1. Adam’s: Armada table
A table made of wood and sculptural elements from a Spanish Armada galleon that was shipwrecked off Ireland’s west coast 430 years ago is to be offered by auction. It will carry an estimate of €100,000-200,000 at Adam’s Country House Collections’ sale at Townley Hall, near Drogheda, on October 16. The galleon, part of the Armada defeated by Elizabeth I’s forces in 1588, foundered like many others off the hazardous coastline of Doonbeg, County Clare, as it attempted to return to Spain. Clare’s high sheriff of the time, Boethius Clancy, rescued parts of the ship and its decorative carvings and had them made into a grand refectory table.
It has resided at Bunratty Castle in County Clare and, at 7ft 11in (2.4m) in length and 3ft (91cm) wide, had to be removed for auction by crane. The table's owner, Lord Inchiquin of Dromoland Castle, said he was selling the table for financial reasons. Desmond Fitzgerald (1937-2011), the Knight of Glin and authoritative Irish furniture historian, once described the Armada Table as “one of the most important and earliest pieces of Irish furniture”.
2. Woolley & Wallis: ‘Snowman’ porcelain models
An element of imperfection and experimentation is part of the charm of the pioneering English porcelain made in the late 1740s and early 1750s. The sale of English and European Ceramics and Glass at Woolley & Wallis on October 16 includes this rare pair of Longton Hall porcelain models of reclining horses c.1750-52. With some obvious damage, the pair is estimated at £5000-8000.
Figures of this type, left in the white, are known as the ‘Snowman’ type on account of their distinctive thick glaze. This particular 7.5in (18.5cm) model is also found in the salt-glazed stoneware and creamware with Whieldon type glazes that were produced in Staffordshire around the same time. A similar Longton Hall pair from the Wallace Elliot collection, illustrated in WB Honey's Old English Porcelain, are now in the V&A collection.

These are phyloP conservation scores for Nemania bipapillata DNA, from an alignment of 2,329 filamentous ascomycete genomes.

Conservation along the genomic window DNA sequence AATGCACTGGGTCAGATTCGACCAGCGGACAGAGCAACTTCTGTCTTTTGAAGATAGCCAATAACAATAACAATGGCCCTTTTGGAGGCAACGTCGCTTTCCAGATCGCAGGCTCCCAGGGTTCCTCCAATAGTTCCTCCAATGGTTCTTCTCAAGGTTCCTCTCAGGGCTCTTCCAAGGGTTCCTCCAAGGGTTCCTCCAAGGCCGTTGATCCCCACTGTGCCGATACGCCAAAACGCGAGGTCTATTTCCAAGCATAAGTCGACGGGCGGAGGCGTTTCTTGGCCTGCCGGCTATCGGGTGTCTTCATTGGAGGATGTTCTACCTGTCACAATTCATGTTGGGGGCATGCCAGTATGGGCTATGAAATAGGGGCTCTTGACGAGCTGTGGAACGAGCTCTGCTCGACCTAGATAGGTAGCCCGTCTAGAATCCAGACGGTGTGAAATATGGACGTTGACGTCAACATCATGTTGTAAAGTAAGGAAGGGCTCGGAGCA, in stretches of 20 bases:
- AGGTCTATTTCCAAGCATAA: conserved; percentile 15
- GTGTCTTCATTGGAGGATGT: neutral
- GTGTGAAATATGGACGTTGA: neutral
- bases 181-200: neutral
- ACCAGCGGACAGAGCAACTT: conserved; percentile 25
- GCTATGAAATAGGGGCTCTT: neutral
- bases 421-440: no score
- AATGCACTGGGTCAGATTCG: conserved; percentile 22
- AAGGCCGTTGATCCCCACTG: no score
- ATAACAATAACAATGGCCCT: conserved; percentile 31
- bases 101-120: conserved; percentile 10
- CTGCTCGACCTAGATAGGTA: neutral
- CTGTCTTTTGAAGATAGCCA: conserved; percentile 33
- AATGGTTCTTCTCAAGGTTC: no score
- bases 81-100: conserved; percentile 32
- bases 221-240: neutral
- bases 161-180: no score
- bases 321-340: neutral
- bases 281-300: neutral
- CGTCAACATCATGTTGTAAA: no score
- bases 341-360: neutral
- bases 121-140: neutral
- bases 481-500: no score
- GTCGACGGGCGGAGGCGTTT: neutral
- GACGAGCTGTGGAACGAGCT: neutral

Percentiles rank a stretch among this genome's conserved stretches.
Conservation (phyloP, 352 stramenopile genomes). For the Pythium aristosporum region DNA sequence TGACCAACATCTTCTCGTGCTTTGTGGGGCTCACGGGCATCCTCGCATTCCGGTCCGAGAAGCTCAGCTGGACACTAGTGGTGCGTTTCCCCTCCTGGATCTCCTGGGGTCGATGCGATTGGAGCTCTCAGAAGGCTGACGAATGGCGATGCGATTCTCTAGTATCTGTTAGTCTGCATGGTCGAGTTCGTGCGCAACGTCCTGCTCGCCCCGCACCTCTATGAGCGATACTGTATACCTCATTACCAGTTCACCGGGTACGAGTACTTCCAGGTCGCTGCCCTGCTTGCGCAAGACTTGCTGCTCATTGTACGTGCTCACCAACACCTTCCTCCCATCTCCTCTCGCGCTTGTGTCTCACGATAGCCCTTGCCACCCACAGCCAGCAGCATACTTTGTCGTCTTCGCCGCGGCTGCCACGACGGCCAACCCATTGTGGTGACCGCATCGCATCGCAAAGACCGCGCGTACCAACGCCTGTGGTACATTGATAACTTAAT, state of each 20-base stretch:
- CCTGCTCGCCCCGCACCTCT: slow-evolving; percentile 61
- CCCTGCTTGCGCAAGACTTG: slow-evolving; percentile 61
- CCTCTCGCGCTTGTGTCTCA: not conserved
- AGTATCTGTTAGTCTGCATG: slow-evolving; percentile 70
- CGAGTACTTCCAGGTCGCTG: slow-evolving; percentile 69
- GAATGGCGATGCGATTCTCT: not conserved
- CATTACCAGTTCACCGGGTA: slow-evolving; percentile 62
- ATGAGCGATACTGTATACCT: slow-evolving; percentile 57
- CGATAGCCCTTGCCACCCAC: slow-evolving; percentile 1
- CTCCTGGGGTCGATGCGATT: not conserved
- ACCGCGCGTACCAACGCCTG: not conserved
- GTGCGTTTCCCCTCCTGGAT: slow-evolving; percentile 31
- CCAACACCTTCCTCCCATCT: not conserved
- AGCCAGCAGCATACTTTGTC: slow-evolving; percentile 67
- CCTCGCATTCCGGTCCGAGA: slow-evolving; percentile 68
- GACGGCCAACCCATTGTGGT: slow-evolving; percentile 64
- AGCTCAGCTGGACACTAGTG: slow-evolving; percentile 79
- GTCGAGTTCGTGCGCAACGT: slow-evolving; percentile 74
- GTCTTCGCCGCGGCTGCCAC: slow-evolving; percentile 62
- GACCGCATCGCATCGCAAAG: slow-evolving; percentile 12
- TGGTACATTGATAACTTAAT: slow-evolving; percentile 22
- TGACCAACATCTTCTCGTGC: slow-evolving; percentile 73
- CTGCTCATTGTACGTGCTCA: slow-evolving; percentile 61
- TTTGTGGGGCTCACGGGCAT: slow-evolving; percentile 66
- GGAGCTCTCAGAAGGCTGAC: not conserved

3. 25 Blythe Road: Venice painting
A highlight of dealer Harry Moore-Gwyn’s biannual pictures and prints auction at saleroom 25 Blythe Road is this large 2ft 7in x 3ft 8in (79cm x 1.12m) oil painting of the Campo dell’ Arsenale in Venice. The painting, which was sold at Christie’s during the First World War, is based on an original engraving by Michele Marieschi (1710-43) from the series called ‘Magnificentiores Selectioresque Urbis Venetiarum Prospectus’.
It will be offered on October 17 at 25 Blythe Road, in West Kensington. The auction house says the painting was probably completed by a follower who was “closely familiar” with both the etching and a similar work by Marieschi’s pupil Albotto. Consigned from a private collection in Scandinavia, it is guided at £6000-8000.
4. Sotheby’s Collections and Curiosities: Silver novelty horse race claret jug
This Victorian silver novelty horse race claret jug is by Louis Dee, of HW and L Dee, a family company of silversmiths and jewellers that specialised in imaginative novelties c.1827-84. The base is formed of a horse’s hoof with a silver shoe, the body engraved with a crest and motto, there is a riding crop handle attached by a buckled strap with the cover modelled as a jockey cap.
The 11in (28cm) high jug, fully marked London, 1883, is estimated at $7000-10,000 at Sotheby’s Collections and Curiosities sale in New York on October 18.
5. Henry Aldridge & Son: Titanic poster
A rare poster advertising the return journey of the Titanic is up for auction in Wiltshire. The poster is so rare because White Star Line destroyed as many as they could find after the fateful maiden voyage of the doomed ship. The poster actually features an image of the Olympic, the Titanic’s sister ship that was often used for promotional material, as well as an interior view of a third-class cabin and the third-class dining facility.
The poster will be offered at Henry Aldridge & Son of Devizes which has for many years specialised in the sale of such material. It will be estimated at £60,000–80,000 at Henry Aldridge & Son’s Titanic, White Star and Maritime memorabilia sale October 20. Also in the sale is a pair of Titanic lifeboat plaques and a menu from the first dinner on the ship after it left leaving Southampton, both estimated in excess of £40,000.